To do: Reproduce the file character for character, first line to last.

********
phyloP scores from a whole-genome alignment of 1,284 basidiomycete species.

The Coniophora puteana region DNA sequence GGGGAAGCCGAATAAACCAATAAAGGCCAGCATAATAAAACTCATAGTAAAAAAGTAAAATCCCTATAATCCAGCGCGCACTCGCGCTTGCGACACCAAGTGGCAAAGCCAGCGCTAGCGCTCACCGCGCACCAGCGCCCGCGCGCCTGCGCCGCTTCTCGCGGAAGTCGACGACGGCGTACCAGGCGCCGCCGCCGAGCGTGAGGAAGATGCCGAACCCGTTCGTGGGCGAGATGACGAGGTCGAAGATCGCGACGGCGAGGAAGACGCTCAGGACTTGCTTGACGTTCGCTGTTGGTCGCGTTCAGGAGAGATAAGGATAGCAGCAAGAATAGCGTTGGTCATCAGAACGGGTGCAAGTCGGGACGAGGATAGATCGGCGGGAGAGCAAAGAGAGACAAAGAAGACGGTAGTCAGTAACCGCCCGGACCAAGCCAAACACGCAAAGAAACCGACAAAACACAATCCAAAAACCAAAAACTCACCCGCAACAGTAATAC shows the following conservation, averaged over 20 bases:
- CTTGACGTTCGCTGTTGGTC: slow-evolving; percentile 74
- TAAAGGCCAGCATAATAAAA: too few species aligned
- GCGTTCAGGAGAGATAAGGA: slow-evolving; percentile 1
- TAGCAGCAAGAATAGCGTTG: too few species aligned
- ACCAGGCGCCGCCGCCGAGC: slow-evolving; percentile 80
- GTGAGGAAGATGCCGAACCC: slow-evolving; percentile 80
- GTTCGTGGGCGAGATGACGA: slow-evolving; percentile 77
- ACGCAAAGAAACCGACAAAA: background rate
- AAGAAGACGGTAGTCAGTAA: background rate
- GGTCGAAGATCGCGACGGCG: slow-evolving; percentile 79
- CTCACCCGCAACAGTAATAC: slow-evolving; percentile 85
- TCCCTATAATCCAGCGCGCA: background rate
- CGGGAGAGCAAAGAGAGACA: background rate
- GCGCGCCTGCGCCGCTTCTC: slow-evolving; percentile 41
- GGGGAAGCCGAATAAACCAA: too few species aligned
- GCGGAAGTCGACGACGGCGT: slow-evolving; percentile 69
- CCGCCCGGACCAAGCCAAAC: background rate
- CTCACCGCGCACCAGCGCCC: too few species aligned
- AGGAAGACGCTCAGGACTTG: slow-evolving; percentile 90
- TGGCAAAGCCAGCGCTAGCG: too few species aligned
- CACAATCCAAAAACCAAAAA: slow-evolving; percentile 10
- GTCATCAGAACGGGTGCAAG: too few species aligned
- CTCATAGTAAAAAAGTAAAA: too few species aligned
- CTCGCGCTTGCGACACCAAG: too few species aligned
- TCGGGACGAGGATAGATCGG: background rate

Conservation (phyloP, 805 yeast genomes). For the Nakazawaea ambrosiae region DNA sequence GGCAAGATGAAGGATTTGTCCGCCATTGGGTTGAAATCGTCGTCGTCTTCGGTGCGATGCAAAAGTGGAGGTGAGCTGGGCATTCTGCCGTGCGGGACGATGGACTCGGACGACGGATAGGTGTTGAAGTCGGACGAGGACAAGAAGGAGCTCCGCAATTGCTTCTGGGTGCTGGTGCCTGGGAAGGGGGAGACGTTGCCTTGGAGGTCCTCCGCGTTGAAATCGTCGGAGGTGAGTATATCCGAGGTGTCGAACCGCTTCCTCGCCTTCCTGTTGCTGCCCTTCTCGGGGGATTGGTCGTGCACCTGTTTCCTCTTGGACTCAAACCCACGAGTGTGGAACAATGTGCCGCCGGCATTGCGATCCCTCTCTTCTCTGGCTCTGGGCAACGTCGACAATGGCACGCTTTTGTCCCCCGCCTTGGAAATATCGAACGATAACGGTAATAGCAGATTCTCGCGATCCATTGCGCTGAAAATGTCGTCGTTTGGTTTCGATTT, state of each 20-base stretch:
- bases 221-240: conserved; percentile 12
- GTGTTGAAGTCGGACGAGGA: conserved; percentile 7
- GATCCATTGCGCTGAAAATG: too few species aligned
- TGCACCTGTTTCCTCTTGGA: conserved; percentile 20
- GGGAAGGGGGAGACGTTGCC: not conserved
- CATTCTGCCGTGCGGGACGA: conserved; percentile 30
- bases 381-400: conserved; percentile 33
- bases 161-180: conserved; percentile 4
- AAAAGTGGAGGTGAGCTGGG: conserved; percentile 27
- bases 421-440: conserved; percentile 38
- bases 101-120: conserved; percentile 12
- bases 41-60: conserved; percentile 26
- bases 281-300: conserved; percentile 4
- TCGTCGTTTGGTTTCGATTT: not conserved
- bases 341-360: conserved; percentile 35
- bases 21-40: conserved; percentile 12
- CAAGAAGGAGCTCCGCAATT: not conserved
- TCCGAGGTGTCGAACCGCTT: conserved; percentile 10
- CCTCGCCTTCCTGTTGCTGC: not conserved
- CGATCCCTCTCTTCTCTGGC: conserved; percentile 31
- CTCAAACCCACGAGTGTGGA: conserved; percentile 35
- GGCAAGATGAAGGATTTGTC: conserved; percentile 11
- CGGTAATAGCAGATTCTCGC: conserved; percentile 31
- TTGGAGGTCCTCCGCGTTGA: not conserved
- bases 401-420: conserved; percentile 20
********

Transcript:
phyloP scores from a whole-genome alignment of 1,284 basidiomycete species.

The Coniophora puteana region DNA sequence GGGGAAGCCGAATAAACCAATAAAGGCCAGCATAATAAAACTCATAGTAAAAAAGTAAAATCCCTATAATCCAGCGCGCACTCGCGCTTGCGACACCAAGTGGCAAAGCCAGCGCTAGCGCTCACCGCGCACCAGCGCCCGCGCGCCTGCGCCGCTTCTCGCGGAAGTCGACGACGGCGTACCAGGCGCCGCCGCCGAGCGTGAGGAAGATGCCGAACCCGTTCGTGGGCGAGATGACGAGGTCGAAGATCGCGACGGCGAGGAAGACGCTCAGGACTTGCTTGACGTTCGCTGTTGGTCGCGTTCAGGAGAGATAAGGATAGCAGCAAGAATAGCGTTGGTCATCAGAACGGGTGCAAGTCGGGACGAGGATAGATCGGCGGGAGAGCAAAGAGAGACAAAGAAGACGGTAGTCAGTAACCGCCCGGACCAAGCCAAACACGCAAAGAAACCGACAAAACACAATCCAAAAACCAAAAACTCACCCGCAACAGTAATAC shows the following conservation, averaged over 20 bases:
- CTTGACGTTCGCTGTTGGTC: slow-evolving; percentile 74
- TAAAGGCCAGCATAATAAAA: too few species aligned
- GCGTTCAGGAGAGATAAGGA: slow-evolving; percentile 1
- TAGCAGCAAGAATAGCGTTG: too few species aligned
- ACCAGGCGCCGCCGCCGAGC: slow-evolving; percentile 80
- GTGAGGAAGATGCCGAACCC: slow-evolving; percentile 80
- GTTCGTGGGCGAGATGACGA: slow-evolving; percentile 77
- ACGCAAAGAAACCGACAAAA: background rate
- AAGAAGACGGTAGTCAGTAA: background rate
- GGTCGAAGATCGCGACGGCG: slow-evolving; percentile 79
- CTCACCCGCAACAGTAATAC: slow-evolving; percentile 85
- TCCCTATAATCCAGCGCGCA: background rate
- CGGGAGAGCAAAGAGAGACA: background rate
- GCGCGCCTGCGCCGCTTCTC: slow-evolving; percentile 41
- GGGGAAGCCGAATAAACCAA: too few species aligned
- GCGGAAGTCGACGACGGCGT: slow-evolving; percentile 69
- CCGCCCGGACCAAGCCAAAC: background rate
- CTCACCGCGCACCAGCGCCC: too few species aligned
- AGGAAGACGCTCAGGACTTG: slow-evolving; percentile 90
- TGGCAAAGCCAGCGCTAGCG: too few species aligned
- CACAATCCAAAAACCAAAAA: slow-evolving; percentile 10
- GTCATCAGAACGGGTGCAAG: too few species aligned
- CTCATAGTAAAAAAGTAAAA: too few species aligned
- CTCGCGCTTGCGACACCAAG: too few species aligned
- TCGGGACGAGGATAGATCGG: background rate

Conservation (phyloP, 805 yeast genomes). For the Nakazawaea ambrosiae region DNA sequence GGCAAGATGAAGGATTTGTCCGCCATTGGGTTGAAATCGTCGTCGTCTTCGGTGCGATGCAAAAGTGGAGGTGAGCTGGGCATTCTGCCGTGCGGGACGATGGACTCGGACGACGGATAGGTGTTGAAGTCGGACGAGGACAAGAAGGAGCTCCGCAATTGCTTCTGGGTGCTGGTGCCTGGGAAGGGGGAGACGTTGCCTTGGAGGTCCTCCGCGTTGAAATCGTCGGAGGTGAGTATATCCGAGGTGTCGAACCGCTTCCTCGCCTTCCTGTTGCTGCCCTTCTCGGGGGATTGGTCGTGCACCTGTTTCCTCTTGGACTCAAACCCACGAGTGTGGAACAATGTGCCGCCGGCATTGCGATCCCTCTCTTCTCTGGCTCTGGGCAACGTCGACAATGGCACGCTTTTGTCCCCCGCCTTGGAAATATCGAACGATAACGGTAATAGCAGATTCTCGCGATCCATTGCGCTGAAAATGTCGTCGTTTGGTTTCGATTT, state of each 20-base stretch:
- bases 221-240: conserved; percentile 12
- GTGTTGAAGTCGGACGAGGA: conserved; percentile 7
- GATCCATTGCGCTGAAAATG: too few species aligned
- TGCACCTGTTTCCTCTTGGA: conserved; percentile 20
- GGGAAGGGGGAGACGTTGCC: not conserved
- CATTCTGCCGTGCGGGACGA: conserved; percentile 30
- bases 381-400: conserved; percentile 33
- bases 161-180: conserved; percentile 4
- AAAAGTGGAGGTGAGCTGGG: conserved; percentile 27
- bases 421-440: conserved; percentile 38
- bases 101-120: conserved; percentile 12
- bases 41-60: conserved; percentile 26
- bases 281-300: conserved; percentile 4
- TCGTCGTTTGGTTTCGATTT: not conserved
- bases 341-360: conserved; percentile 35
- bases 21-40: conserved; percentile 12
- CAAGAAGGAGCTCCGCAATT: not conserved
- TCCGAGGTGTCGAACCGCTT: conserved; percentile 10
- CCTCGCCTTCCTGTTGCTGC: not conserved
- CGATCCCTCTCTTCTCTGGC: conserved; percentile 31
- CTCAAACCCACGAGTGTGGA: conserved; percentile 35
- GGCAAGATGAAGGATTTGTC: conserved; percentile 11
- CGGTAATAGCAGATTCTCGC: conserved; percentile 31
- TTGGAGGTCCTCCGCGTTGA: not conserved
- bases 401-420: conserved; percentile 20